USMNT: Does Klinsmann Deserve the Benefit of the Doubt?

Andy KontyCorrespondent IIMay 24, 2014

U.S. Men's National Team head coach Jurgen Klinsmann, as reported on Wednesday, May 23, by Soccer America's Mike Woitalla:

We see them up close everyday in scrimmages and training exercise. We see little things that give us just more and more information. Everyday is another day of more information that helps us. It teaches everyday some lessons.

We discuss (the roster decision) daily. It’s part of our work. I don’t have a specific date in mind.

Jurgen Klinsmann on Thursday, May 24 (via US Soccer):

What we are trying to do now having this 23 is really to prepare in every way, in every training session in every game that we have, for the first game against Ghana. We really need to win this game. Having made that decision now we can focus on the starting 11. That gives us a bit more quality in everything we do, and also it gives the players a very clear picture of what is going on. Therefore, it’s exciting now that we have this part crossed off, and now the players know their individual case and we can move forward.

In just a single day, Klinsmann went from indecision to final decision.

USMNT supporters should be used to Klinsmann's eccentricities, and his selection of the final 23-man roster is no exception.

Before he dropped the Donovan bombshell this week, he made seismic waves the week before when he didn't even invite Eddie Johnson to the farm. Two of the most productive USMNT players of Klinsmann's highly successful 2013 campaign are not on his 2014 Wold Cup team.

Klinsmann also cut three players—Michael Parkhurst, Clarence Goodson, and Maurice Edu— who made the move to MLS to get more playing time and impress the coach. Goodson and Edu both made significant contributions to the Nats' record-breaking 2013 campaign. 

Klinsmann is bringing three German-American players—Tim Chandler, John Brooks, and 18-year old Julian Green—who contributed nothing to the team's qualification. Chandler was bloody awful in their road loss to Honduras, Brooks had three uneven appearances and Green wasn't even a U.S. player until this year.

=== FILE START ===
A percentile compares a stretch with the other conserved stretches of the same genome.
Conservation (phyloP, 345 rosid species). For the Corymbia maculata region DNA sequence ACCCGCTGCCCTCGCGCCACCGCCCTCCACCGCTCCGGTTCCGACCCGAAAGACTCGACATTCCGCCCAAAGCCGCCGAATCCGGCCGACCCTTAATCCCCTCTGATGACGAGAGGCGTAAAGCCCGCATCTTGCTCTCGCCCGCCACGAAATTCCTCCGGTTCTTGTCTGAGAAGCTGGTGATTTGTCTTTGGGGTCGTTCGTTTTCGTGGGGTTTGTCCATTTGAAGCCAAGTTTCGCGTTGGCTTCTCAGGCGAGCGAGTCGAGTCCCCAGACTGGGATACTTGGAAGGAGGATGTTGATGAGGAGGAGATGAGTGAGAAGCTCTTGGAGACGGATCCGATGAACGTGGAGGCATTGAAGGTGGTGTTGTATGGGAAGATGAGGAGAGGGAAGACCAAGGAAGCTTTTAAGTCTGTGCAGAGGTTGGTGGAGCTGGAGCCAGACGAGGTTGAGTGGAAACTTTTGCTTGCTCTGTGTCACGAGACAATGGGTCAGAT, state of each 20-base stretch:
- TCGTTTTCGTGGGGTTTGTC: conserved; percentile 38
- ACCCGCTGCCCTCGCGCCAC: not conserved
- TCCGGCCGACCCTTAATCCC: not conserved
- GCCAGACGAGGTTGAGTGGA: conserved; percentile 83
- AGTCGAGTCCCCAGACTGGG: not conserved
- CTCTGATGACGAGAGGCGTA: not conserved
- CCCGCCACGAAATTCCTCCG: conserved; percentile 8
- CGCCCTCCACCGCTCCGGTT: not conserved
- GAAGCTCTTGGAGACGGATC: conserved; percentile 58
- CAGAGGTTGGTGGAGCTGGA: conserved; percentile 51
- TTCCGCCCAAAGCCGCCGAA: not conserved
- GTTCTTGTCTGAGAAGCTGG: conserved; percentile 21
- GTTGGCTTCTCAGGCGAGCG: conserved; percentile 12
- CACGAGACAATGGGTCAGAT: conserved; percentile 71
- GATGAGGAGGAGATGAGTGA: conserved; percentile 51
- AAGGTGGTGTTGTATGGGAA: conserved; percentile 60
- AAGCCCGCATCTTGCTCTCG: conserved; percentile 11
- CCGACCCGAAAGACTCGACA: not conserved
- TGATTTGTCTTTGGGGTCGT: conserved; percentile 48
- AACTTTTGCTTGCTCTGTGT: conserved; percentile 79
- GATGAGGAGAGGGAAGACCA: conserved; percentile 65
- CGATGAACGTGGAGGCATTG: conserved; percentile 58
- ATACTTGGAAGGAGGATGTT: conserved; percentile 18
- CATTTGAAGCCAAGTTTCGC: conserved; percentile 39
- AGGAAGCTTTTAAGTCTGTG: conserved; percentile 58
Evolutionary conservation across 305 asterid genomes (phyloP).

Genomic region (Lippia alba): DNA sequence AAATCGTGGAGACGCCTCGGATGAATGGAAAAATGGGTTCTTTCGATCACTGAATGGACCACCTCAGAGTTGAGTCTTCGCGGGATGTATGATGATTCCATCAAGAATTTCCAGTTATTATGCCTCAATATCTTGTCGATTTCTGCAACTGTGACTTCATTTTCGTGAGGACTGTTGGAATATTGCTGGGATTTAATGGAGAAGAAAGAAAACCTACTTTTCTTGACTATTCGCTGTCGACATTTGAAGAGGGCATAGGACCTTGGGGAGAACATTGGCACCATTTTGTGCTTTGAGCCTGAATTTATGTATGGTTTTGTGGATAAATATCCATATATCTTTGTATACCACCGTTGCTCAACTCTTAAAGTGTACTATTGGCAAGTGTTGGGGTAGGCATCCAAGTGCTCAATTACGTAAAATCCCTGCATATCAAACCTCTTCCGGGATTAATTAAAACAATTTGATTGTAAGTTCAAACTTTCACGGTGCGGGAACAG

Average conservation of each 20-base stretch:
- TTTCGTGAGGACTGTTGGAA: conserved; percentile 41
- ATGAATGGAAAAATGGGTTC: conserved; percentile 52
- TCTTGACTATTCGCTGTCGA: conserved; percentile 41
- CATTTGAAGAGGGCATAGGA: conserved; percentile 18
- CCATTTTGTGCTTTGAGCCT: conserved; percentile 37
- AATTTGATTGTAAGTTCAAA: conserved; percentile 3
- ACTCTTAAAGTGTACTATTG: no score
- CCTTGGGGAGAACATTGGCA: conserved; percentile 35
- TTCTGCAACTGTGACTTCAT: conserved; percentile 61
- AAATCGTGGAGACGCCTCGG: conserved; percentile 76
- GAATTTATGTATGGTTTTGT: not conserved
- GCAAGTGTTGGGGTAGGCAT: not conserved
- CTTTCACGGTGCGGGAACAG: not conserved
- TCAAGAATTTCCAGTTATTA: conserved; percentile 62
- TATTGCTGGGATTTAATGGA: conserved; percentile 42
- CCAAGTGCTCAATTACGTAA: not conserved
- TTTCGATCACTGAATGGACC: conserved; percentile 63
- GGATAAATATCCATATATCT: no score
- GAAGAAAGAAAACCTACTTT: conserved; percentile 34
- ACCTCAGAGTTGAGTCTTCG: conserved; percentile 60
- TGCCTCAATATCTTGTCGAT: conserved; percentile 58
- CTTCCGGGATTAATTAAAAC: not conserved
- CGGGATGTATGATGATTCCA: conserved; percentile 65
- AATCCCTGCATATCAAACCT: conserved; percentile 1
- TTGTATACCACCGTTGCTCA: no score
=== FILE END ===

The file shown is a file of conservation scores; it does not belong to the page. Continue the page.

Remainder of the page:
There are no dual-nationality Mexican-Americans on the final roster, despite a half-dozen who put in the work last year. Klinsmann has spoken highly of the Latins' technical ability but will have none of that quality on hand in the heat and humidity of Brazil.

Finally, the coach chose a 20-year-old right back, DeAndre Yedlin, over his veteran teammate, Brad Evans. Evans had the most starts at right back for Klinsmann in World Cup qualifying.

Does Klinsmann deserve the benefit of the doubt for these seemingly bizarre roster selections? How can he leave out so many tested international veterans? How can he select so many untested players?

Klinsmann says he tested the quality of all these folks, and that he chose the best of the best. And it's true that none of us in the armchair brigade were on hand to evaluate the players.

You can be sure, however, that all 30 players at the camp saw who could do what, and Klinsmann better hope that his core players agree with him. If not, he will lose this team before they even pack their passports.

In video posted for ESPN's Inside U.S. Soccer's March to Brazil, Klinsmann holds a team meeting just after all of the players had been told about the cuts. Team captain Clint Dempsey can be seen in the background nodding in agreement to his coach's encouragement. At the end of the clip Tim Howard and Michael Bradley seem to be giving off similar signals.

Maybe Klinsmann did make the right moves. The U.S. faces three very athletic teams in the group stage, and one obvious trait Klinsmann selected on is athleticism.

Brad Davis was the only surprise pick who doesn't light up the speed guns, though he does sport a laser-guided artillery piece on his left foot.

Perhaps Klinsmann picked just the right mix of veteran savvy and rookie verve, combined with the perfect bits and pieces for game-changing tactics.

It is possible that, once he made the decision to cut Donovan, he had to go ahead and rip the bandage off before he ruined team morale with two more weeks of speculation. That meant making and announcing all seven decisions a day after he said that no decisions had been made.

Let's not forget that we brought in Klinsmann to shake things up. And if you're going to hire a shaker, things are going to get moved. 

After a decade of Bruce Arena and Bob Bradley, Klinsmann obviously didn't have a status quo mandate.  It is hard to imagine a bigger blow to the status quo than sacrificing a sacred bull.

American soccer fans got exactly what they asked for by hiring Klinsmann. At the very, least we owe him the tournament he was hired to tame to see if his methodology works.

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